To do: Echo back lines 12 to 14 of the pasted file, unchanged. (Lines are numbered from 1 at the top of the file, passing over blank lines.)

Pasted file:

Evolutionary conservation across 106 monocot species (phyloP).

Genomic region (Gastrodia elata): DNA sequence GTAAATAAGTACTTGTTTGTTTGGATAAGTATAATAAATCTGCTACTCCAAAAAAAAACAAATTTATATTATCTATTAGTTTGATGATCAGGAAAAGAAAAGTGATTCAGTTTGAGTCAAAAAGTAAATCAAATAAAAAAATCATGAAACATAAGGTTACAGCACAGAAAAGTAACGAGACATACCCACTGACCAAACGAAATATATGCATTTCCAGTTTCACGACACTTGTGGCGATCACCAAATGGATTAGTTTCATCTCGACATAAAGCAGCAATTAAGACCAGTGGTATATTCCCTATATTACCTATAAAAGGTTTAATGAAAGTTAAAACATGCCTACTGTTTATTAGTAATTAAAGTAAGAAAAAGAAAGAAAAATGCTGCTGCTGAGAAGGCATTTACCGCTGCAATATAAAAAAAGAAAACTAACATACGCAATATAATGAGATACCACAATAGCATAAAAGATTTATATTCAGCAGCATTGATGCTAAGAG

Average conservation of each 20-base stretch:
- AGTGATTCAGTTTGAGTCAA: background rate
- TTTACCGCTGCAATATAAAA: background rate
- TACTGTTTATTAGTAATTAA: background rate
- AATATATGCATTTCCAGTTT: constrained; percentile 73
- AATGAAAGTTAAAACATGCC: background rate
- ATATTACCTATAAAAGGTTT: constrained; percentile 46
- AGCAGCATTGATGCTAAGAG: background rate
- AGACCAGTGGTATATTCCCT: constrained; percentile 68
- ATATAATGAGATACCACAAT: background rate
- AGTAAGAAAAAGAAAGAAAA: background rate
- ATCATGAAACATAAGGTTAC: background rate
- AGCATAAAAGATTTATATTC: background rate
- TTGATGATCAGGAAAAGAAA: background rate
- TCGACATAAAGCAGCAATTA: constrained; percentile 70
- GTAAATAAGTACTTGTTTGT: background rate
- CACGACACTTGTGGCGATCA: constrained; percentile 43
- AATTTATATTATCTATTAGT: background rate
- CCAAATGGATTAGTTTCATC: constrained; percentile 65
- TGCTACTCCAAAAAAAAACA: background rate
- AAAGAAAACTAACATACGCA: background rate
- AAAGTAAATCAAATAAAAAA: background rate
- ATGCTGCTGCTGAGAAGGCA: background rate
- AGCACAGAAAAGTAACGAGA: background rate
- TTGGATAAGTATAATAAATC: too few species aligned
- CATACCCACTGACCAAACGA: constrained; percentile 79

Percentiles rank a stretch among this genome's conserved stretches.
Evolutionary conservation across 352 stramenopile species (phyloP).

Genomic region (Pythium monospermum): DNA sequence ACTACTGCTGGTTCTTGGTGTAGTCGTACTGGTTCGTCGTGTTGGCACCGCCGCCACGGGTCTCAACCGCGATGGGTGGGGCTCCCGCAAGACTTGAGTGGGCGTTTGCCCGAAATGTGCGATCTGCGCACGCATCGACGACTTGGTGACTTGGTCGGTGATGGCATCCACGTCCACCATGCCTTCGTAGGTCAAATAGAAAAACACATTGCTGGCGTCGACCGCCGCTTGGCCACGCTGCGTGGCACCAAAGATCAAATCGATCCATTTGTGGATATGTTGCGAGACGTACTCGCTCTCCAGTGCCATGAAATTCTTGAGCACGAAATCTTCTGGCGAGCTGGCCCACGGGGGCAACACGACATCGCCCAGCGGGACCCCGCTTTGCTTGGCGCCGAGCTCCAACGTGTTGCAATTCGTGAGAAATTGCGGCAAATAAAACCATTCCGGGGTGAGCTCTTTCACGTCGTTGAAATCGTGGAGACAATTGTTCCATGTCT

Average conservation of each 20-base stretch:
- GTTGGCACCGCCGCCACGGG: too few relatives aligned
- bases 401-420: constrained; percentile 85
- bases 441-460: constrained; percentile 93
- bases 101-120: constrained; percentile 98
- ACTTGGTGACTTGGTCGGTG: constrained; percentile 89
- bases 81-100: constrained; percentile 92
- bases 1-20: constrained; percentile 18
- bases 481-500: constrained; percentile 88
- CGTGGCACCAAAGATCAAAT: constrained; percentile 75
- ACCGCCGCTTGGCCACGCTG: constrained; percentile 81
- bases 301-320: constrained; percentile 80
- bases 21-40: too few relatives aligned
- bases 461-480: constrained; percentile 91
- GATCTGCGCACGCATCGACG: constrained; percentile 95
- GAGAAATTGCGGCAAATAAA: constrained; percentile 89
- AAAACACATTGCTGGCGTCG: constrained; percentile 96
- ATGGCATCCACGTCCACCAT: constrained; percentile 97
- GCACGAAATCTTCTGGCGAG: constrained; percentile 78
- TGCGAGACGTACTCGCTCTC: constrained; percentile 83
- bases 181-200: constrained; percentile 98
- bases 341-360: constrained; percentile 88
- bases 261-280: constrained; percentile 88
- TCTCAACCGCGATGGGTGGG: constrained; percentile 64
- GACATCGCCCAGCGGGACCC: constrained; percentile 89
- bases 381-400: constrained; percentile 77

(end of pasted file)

- ATATAATGAGATACCACAAT: background rate
- AGTAAGAAAAAGAAAGAAAA: background rate
- ATCATGAAACATAAGGTTAC: background rate